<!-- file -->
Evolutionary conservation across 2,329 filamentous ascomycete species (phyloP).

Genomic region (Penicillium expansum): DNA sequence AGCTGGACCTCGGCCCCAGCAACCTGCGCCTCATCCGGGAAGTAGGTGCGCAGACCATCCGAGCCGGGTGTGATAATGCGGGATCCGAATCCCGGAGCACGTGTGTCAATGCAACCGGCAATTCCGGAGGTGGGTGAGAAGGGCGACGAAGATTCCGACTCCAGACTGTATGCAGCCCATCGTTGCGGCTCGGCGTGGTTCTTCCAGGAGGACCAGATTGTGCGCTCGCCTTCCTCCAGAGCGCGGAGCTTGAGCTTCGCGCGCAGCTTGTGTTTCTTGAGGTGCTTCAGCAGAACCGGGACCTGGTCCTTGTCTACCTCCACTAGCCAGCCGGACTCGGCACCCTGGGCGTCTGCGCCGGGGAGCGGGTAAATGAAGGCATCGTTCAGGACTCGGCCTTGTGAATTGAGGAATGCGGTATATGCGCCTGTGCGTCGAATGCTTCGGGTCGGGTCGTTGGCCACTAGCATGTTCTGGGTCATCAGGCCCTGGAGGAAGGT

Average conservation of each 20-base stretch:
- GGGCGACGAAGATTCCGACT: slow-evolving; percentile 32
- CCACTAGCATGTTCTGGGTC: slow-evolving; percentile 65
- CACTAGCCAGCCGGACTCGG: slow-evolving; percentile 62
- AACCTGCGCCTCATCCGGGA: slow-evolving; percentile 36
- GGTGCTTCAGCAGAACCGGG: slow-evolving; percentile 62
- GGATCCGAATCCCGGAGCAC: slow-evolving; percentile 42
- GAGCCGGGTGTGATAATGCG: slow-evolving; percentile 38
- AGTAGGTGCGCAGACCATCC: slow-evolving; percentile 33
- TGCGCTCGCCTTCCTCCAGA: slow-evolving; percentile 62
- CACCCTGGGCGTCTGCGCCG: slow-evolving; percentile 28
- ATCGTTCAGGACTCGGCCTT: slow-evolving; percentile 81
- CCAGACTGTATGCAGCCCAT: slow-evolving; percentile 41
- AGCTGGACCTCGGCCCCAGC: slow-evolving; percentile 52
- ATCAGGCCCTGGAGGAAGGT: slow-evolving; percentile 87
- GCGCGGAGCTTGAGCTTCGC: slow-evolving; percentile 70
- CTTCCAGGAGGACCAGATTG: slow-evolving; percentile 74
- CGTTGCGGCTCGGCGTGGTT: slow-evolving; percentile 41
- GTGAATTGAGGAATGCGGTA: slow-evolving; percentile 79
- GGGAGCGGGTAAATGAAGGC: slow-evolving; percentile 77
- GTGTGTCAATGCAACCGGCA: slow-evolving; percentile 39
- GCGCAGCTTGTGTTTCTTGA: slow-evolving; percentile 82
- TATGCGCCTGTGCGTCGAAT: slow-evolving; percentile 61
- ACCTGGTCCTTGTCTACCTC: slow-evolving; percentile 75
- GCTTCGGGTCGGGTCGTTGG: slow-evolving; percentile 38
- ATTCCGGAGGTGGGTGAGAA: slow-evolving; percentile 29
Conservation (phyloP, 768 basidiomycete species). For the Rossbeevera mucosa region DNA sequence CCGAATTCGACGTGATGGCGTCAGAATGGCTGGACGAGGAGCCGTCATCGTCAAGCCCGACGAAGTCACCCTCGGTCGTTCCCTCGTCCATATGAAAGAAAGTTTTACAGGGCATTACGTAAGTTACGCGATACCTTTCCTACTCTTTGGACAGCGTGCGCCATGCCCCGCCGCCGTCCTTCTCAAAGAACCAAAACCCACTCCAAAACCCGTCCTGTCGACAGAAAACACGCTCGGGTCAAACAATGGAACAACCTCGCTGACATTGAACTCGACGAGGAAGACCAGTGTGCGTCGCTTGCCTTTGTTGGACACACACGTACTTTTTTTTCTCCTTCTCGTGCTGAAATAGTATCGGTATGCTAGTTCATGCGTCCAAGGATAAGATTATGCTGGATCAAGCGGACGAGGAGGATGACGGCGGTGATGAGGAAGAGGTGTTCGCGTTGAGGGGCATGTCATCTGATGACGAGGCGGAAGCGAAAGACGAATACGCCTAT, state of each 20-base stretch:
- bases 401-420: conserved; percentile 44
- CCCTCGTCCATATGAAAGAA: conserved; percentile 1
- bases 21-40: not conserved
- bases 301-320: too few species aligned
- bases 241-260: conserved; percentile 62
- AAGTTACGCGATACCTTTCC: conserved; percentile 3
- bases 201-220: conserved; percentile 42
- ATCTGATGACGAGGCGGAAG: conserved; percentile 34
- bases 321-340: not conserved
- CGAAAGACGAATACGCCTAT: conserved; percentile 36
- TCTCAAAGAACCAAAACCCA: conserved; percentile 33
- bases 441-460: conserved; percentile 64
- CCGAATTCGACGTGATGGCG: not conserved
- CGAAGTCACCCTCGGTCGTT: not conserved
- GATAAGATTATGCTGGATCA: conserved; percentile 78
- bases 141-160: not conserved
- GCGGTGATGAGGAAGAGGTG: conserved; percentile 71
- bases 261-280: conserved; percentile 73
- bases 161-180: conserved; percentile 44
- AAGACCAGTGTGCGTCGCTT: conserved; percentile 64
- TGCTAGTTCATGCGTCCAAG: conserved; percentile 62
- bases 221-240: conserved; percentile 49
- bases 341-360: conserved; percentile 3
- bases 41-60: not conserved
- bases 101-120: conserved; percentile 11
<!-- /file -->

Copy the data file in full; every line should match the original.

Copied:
Evolutionary conservation across 2,329 filamentous ascomycete species (phyloP).

Genomic region (Penicillium expansum): DNA sequence AGCTGGACCTCGGCCCCAGCAACCTGCGCCTCATCCGGGAAGTAGGTGCGCAGACCATCCGAGCCGGGTGTGATAATGCGGGATCCGAATCCCGGAGCACGTGTGTCAATGCAACCGGCAATTCCGGAGGTGGGTGAGAAGGGCGACGAAGATTCCGACTCCAGACTGTATGCAGCCCATCGTTGCGGCTCGGCGTGGTTCTTCCAGGAGGACCAGATTGTGCGCTCGCCTTCCTCCAGAGCGCGGAGCTTGAGCTTCGCGCGCAGCTTGTGTTTCTTGAGGTGCTTCAGCAGAACCGGGACCTGGTCCTTGTCTACCTCCACTAGCCAGCCGGACTCGGCACCCTGGGCGTCTGCGCCGGGGAGCGGGTAAATGAAGGCATCGTTCAGGACTCGGCCTTGTGAATTGAGGAATGCGGTATATGCGCCTGTGCGTCGAATGCTTCGGGTCGGGTCGTTGGCCACTAGCATGTTCTGGGTCATCAGGCCCTGGAGGAAGGT

Average conservation of each 20-base stretch:
- GGGCGACGAAGATTCCGACT: slow-evolving; percentile 32
- CCACTAGCATGTTCTGGGTC: slow-evolving; percentile 65
- CACTAGCCAGCCGGACTCGG: slow-evolving; percentile 62
- AACCTGCGCCTCATCCGGGA: slow-evolving; percentile 36
- GGTGCTTCAGCAGAACCGGG: slow-evolving; percentile 62
- GGATCCGAATCCCGGAGCAC: slow-evolving; percentile 42
- GAGCCGGGTGTGATAATGCG: slow-evolving; percentile 38
- AGTAGGTGCGCAGACCATCC: slow-evolving; percentile 33
- TGCGCTCGCCTTCCTCCAGA: slow-evolving; percentile 62
- CACCCTGGGCGTCTGCGCCG: slow-evolving; percentile 28
- ATCGTTCAGGACTCGGCCTT: slow-evolving; percentile 81
- CCAGACTGTATGCAGCCCAT: slow-evolving; percentile 41
- AGCTGGACCTCGGCCCCAGC: slow-evolving; percentile 52
- ATCAGGCCCTGGAGGAAGGT: slow-evolving; percentile 87
- GCGCGGAGCTTGAGCTTCGC: slow-evolving; percentile 70
- CTTCCAGGAGGACCAGATTG: slow-evolving; percentile 74
- CGTTGCGGCTCGGCGTGGTT: slow-evolving; percentile 41
- GTGAATTGAGGAATGCGGTA: slow-evolving; percentile 79
- GGGAGCGGGTAAATGAAGGC: slow-evolving; percentile 77
- GTGTGTCAATGCAACCGGCA: slow-evolving; percentile 39
- GCGCAGCTTGTGTTTCTTGA: slow-evolving; percentile 82
- TATGCGCCTGTGCGTCGAAT: slow-evolving; percentile 61
- ACCTGGTCCTTGTCTACCTC: slow-evolving; percentile 75
- GCTTCGGGTCGGGTCGTTGG: slow-evolving; percentile 38
- ATTCCGGAGGTGGGTGAGAA: slow-evolving; percentile 29
Conservation (phyloP, 768 basidiomycete species). For the Rossbeevera mucosa region DNA sequence CCGAATTCGACGTGATGGCGTCAGAATGGCTGGACGAGGAGCCGTCATCGTCAAGCCCGACGAAGTCACCCTCGGTCGTTCCCTCGTCCATATGAAAGAAAGTTTTACAGGGCATTACGTAAGTTACGCGATACCTTTCCTACTCTTTGGACAGCGTGCGCCATGCCCCGCCGCCGTCCTTCTCAAAGAACCAAAACCCACTCCAAAACCCGTCCTGTCGACAGAAAACACGCTCGGGTCAAACAATGGAACAACCTCGCTGACATTGAACTCGACGAGGAAGACCAGTGTGCGTCGCTTGCCTTTGTTGGACACACACGTACTTTTTTTTCTCCTTCTCGTGCTGAAATAGTATCGGTATGCTAGTTCATGCGTCCAAGGATAAGATTATGCTGGATCAAGCGGACGAGGAGGATGACGGCGGTGATGAGGAAGAGGTGTTCGCGTTGAGGGGCATGTCATCTGATGACGAGGCGGAAGCGAAAGACGAATACGCCTAT, state of each 20-base stretch:
- bases 401-420: conserved; percentile 44
- CCCTCGTCCATATGAAAGAA: conserved; percentile 1
- bases 21-40: not conserved
- bases 301-320: too few species aligned
- bases 241-260: conserved; percentile 62
- AAGTTACGCGATACCTTTCC: conserved; percentile 3
- bases 201-220: conserved; percentile 42
- ATCTGATGACGAGGCGGAAG: conserved; percentile 34
- bases 321-340: not conserved
- CGAAAGACGAATACGCCTAT: conserved; percentile 36
- TCTCAAAGAACCAAAACCCA: conserved; percentile 33
- bases 441-460: conserved; percentile 64
- CCGAATTCGACGTGATGGCG: not conserved
- CGAAGTCACCCTCGGTCGTT: not conserved
- GATAAGATTATGCTGGATCA: conserved; percentile 78
- bases 141-160: not conserved
- GCGGTGATGAGGAAGAGGTG: conserved; percentile 71
- bases 261-280: conserved; percentile 73
- bases 161-180: conserved; percentile 44
- AAGACCAGTGTGCGTCGCTT: conserved; percentile 64
- TGCTAGTTCATGCGTCCAAG: conserved; percentile 62
- bases 221-240: conserved; percentile 49
- bases 341-360: conserved; percentile 3
- bases 41-60: not conserved
- bases 101-120: conserved; percentile 11